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A model for the immune system and inflammation, perhaps even COVID
06-10-2020
by DDN Staff  |  Email the author
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ORLANDO, Fla.—Hesperos Inc. recently announced the publication of a new peer-reviewed publication that describes how the company’s technology can be used to investigate immune responses following treatment with biological therapeutics for multi-organ systemic diseases, including cancer, infectious diseases and inflammatory disorders.
 
The study titled “Differential Monocyte Actuation in a Three-Organ Functional Innate Immune System-on-a-Chip “ was part of a collaboration between Hesperos, Hoffman-La Roche Pharmaceuticals and the University of Central Florida and appeared in the journal Advanced Science.
 
As the company explains, the immune system plays an important role in coordinating with other organ systems to combat infection, eliminate damaged cells and repair tissue. However, modeling immune response following drug treatment in preclinical studies is challenging due to poor predictability, especially for the innate portion of the system. As the scientific community continues to move toward greater use of multi-organ, human-on-a-chip systems as a cost-effective way to increase efficiency and lower toxicity, it has been noted many of these models lack a systemic immune component.
 
In the study, researchers describe an in-vitro, pumpless, three-organ system containing functional human cardiomyocytes, skeletal muscle and hepatocytes in a serum-free medium, along with recirculating human monocyte THP-1 immune cells. Monocytes are a vital immune system cells involved in wound healing, pathogen clearance and activation of the innate immune response, Hesperos points out, but are also responsible for the cytokine storm found in conditions such as sepsis.
 
“One application where the immune-system-on-a-chip can be immediately useful is for uncovering how severe acute respiratory syndrome coronavirus 2 (SARS-CoV-2) directly affects multi-organ systems by activating the cytokine storm from inflammatory macrophages and to support the rapid development of therapeutics,” said Dr. Michael L. Shuler, CEO of Hesperos. “As the global pandemic of COVID-19 continues to grow, this system has the potential to quickly evaluate antiviral and repurposed drugs to help combat this devastating disease.”
 
In the study, the researchers evaluated two different innate immune responses: (1) targeted immune response following tissue-specific damage, which simulates indirect activation of THP-1 cells and (2) pro-inflammatory immune response following direct activation of immune cells, mimicking acute inflammation and the cytokine storm. Though not reported in this study, Hesperos has previously shown that peripheral blood mononuclear cells and T cells are sustainable in these multi-organs systems, which would allow some aspects of adaptive immunity to also be modeled.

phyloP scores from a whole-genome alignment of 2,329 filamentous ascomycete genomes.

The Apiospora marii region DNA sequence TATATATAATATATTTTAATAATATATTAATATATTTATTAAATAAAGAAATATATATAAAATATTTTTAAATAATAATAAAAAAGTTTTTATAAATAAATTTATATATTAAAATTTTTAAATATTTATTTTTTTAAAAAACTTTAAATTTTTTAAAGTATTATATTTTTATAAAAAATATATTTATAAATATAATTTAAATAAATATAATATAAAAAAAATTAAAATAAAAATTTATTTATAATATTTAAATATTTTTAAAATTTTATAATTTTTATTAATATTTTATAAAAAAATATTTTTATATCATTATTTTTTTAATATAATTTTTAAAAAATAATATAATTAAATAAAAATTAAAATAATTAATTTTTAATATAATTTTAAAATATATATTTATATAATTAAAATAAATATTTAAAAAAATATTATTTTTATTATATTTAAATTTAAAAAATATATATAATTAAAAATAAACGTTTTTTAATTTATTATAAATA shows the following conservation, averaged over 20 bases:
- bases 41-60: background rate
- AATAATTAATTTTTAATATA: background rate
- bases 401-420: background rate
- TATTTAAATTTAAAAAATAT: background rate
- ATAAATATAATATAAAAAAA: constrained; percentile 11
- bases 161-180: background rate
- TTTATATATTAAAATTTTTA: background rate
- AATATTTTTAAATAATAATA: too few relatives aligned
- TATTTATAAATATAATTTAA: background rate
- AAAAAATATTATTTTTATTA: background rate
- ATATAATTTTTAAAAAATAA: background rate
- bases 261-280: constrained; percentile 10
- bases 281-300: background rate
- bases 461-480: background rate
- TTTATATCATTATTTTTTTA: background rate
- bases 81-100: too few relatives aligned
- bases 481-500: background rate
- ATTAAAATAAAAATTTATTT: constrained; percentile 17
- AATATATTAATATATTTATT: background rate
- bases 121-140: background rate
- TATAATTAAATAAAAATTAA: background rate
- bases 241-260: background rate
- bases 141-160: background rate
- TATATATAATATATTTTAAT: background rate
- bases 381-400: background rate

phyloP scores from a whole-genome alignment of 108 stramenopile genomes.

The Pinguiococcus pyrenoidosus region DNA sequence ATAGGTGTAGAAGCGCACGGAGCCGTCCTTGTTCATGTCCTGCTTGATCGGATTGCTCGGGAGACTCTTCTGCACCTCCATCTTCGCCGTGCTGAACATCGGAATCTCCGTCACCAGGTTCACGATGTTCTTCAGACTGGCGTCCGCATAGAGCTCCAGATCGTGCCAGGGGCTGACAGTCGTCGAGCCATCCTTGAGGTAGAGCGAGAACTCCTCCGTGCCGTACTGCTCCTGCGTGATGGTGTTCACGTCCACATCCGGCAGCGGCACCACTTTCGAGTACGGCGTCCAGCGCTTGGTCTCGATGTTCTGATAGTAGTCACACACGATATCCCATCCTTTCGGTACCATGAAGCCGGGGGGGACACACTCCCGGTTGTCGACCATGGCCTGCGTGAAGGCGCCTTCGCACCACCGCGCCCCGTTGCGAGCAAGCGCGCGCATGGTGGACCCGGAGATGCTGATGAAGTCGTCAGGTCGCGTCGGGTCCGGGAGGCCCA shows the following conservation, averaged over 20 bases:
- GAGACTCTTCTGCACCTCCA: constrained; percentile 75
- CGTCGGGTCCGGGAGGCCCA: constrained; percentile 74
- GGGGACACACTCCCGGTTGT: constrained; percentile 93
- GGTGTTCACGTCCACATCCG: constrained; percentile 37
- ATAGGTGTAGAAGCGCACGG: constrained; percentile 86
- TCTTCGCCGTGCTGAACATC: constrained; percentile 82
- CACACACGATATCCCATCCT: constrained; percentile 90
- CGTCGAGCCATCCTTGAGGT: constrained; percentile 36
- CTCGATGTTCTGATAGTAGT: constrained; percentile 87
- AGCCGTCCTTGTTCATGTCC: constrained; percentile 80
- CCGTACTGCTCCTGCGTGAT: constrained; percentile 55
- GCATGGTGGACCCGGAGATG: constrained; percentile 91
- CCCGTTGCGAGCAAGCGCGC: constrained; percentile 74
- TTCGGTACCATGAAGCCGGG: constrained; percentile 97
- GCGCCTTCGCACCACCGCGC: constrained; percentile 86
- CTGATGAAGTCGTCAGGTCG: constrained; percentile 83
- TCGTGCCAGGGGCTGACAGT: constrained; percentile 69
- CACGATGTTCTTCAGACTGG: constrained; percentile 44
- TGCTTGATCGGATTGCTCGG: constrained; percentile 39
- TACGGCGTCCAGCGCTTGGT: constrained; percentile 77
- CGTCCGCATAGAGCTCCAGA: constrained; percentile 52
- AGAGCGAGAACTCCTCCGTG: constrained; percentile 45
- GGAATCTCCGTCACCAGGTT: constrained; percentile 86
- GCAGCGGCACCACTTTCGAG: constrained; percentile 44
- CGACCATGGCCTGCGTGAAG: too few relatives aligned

In the targeted immune response experiments, the cardiotoxic compound amiodarone was used to selectively damage cardiac cells to evaluate how THP-1 immune cells affect the three-organ system. The presence of both amiodarone and THP-1 immune cells led to a more pronounced reduction in cardiac force, conduction velocity and beat frequency compared to amiodarone alone. THP-1 cells were also found to infiltrate the damaged cardiomyocytes and induce significantly increased cytokine IL-6 expression, indicating an M2 macrophage phenotype. No immune-activated damage was reported in the skeletal muscle or liver cells.
 
“The most striking features of our immune-system-on-a-chip is that it emulates different immune reactions for direct tissue-damage and acute inflammation, as well as distinguishes between M1 vs. M2 macrophage phenotypes,” said Dr. James Hickman, chief scientist at Hesperos and a professor at the University of Central Florida.
 
The study was initially funded by Roche Pharmaceuticals and completed under an NIH grant from National Center for Advancing Translational Sciences’ (NCATS) Small Business Innovation Research program, which supports studies to advance tissue chip technology toward commercialization.
 
“Tissue chips are a promising technology for accelerating the preclinical timeline and getting treatments to patients more efficiently,” said Dr. Danilo A. Tagle, associate director for special initiatives at NCATS. “Finding improved ways to study immune responses has tremendous implications for drug discovery and the development of more effective personalized medicines in diseases that affect multiple organ systems.”
 
In the pro-inflammatory response experiments, the three-organ system was exposed to lipopolysaccharide (LPS) and interferon gamma (IFN-γ) to stimulate acute inflammation/cytokine storm and provoke monocyte differentiation and activation. In the absence of THP-1 immune cells, LPS/ IFN-γ treatment had no significant effect on function of the three-organ system. However, with the addition of THP-1 immune cells, LPS/ IFN-γ treatment caused cellular damage to all three-organ components, including THP-1 cell infiltration in liver tissue, and led to significant alterations in cardiac force and beat frequency, as well as skeletal muscle force. 
 
To read the full manuscript, visit  https://doi.org/10.1002/advs.202000323.

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